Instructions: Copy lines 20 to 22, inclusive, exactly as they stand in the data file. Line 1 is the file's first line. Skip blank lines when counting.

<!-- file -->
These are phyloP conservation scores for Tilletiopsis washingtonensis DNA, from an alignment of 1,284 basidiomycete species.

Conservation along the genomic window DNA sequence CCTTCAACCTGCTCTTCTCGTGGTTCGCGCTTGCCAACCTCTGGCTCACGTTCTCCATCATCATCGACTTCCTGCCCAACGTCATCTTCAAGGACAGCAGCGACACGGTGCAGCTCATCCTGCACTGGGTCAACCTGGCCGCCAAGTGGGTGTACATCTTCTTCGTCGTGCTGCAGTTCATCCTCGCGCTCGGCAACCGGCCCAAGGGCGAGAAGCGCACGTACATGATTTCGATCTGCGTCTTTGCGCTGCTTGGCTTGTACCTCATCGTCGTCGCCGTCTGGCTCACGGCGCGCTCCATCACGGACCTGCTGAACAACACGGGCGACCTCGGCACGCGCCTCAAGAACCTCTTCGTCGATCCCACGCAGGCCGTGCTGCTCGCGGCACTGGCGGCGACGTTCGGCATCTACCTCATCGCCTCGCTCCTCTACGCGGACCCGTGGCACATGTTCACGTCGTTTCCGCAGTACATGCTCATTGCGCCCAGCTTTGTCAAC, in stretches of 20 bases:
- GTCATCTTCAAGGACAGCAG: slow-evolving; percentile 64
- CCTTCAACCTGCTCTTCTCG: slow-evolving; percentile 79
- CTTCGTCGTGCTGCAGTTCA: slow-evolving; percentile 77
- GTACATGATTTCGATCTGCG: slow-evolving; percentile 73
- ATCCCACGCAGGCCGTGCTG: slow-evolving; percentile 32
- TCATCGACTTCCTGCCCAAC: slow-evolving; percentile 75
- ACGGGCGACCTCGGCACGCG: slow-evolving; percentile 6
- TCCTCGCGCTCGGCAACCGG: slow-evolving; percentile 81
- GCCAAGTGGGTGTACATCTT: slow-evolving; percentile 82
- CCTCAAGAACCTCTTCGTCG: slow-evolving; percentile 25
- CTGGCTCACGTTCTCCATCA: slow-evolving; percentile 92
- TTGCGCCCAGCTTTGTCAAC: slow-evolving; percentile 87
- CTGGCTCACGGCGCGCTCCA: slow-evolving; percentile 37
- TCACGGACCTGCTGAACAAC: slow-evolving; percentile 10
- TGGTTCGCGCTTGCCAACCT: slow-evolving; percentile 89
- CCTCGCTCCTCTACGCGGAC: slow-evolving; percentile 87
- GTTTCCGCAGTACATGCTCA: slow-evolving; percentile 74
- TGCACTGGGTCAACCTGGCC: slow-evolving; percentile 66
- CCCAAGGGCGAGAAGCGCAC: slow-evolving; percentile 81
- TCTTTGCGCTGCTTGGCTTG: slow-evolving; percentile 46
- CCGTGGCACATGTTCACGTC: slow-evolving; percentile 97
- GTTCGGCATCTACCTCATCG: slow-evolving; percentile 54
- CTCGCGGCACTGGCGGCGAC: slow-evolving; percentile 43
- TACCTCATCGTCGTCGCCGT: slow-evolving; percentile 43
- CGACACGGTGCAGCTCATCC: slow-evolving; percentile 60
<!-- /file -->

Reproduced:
- TGCACTGGGTCAACCTGGCC: slow-evolving; percentile 66
- CCCAAGGGCGAGAAGCGCAC: slow-evolving; percentile 81
- TCTTTGCGCTGCTTGGCTTG: slow-evolving; percentile 46